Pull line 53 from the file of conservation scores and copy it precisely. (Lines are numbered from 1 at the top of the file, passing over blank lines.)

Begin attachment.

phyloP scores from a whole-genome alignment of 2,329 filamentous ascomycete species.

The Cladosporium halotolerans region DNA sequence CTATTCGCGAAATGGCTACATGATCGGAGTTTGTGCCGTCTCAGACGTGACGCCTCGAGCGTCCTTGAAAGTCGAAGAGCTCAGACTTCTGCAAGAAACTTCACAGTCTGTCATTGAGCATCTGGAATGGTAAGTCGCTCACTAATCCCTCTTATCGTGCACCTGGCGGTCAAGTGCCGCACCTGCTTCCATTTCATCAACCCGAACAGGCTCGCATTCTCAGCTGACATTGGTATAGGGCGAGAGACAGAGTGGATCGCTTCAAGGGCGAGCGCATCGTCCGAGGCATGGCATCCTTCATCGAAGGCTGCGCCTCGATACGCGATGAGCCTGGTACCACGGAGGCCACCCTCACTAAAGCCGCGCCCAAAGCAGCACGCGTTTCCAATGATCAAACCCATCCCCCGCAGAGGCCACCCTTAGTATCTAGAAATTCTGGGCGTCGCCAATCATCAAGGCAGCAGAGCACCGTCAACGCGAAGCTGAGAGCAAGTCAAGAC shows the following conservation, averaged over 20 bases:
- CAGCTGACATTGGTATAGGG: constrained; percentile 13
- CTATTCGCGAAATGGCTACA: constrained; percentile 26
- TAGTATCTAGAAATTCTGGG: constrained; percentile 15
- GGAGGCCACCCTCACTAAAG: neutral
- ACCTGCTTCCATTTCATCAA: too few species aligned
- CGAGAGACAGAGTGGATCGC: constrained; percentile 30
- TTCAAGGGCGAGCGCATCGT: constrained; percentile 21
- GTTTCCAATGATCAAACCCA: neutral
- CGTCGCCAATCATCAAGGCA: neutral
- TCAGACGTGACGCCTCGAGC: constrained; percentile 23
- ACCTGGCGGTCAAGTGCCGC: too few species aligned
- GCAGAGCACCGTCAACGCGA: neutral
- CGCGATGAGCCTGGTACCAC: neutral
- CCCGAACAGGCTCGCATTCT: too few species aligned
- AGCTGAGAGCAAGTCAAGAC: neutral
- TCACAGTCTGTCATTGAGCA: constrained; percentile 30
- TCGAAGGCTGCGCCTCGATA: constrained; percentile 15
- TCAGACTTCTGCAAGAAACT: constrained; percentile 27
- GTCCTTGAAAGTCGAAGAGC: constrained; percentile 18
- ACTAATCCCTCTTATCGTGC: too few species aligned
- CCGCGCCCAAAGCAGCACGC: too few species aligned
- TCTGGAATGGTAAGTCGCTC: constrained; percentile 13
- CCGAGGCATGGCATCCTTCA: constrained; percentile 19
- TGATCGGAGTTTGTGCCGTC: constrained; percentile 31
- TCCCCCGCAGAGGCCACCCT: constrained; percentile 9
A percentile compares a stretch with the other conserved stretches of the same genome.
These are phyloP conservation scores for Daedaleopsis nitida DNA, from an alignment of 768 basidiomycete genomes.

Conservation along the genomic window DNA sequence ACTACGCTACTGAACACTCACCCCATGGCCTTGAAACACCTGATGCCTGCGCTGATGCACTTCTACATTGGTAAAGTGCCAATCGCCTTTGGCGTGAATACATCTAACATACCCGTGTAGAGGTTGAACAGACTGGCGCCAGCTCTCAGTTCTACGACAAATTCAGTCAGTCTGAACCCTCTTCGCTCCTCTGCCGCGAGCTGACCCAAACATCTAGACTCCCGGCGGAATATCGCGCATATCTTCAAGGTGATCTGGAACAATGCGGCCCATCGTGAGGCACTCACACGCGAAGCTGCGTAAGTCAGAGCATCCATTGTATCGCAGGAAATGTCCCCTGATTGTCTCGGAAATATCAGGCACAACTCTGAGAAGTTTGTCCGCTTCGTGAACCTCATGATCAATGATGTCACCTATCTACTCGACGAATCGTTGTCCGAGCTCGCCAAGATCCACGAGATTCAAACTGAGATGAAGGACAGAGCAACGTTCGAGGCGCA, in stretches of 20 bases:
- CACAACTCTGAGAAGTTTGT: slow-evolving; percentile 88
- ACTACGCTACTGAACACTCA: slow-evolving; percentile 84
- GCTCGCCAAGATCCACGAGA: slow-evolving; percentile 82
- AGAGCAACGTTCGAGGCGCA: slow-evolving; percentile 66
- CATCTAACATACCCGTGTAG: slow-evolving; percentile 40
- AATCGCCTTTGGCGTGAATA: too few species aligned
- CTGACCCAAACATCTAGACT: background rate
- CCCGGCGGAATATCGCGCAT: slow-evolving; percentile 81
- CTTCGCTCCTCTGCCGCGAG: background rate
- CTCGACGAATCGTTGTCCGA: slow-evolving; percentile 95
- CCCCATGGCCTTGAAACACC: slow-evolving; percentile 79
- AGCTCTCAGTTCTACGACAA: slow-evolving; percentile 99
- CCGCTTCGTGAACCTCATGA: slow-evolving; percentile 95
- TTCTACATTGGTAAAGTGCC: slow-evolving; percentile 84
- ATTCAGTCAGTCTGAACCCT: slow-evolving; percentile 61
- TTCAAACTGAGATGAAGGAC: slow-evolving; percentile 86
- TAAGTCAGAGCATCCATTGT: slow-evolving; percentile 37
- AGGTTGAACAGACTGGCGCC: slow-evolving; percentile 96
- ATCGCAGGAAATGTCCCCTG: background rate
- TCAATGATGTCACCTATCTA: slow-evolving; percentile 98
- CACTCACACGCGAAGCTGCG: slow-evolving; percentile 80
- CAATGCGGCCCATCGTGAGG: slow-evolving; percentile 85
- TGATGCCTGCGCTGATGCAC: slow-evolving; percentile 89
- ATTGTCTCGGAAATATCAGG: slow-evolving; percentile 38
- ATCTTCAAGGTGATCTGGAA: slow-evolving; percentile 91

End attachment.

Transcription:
- TGATGCCTGCGCTGATGCAC: slow-evolving; percentile 89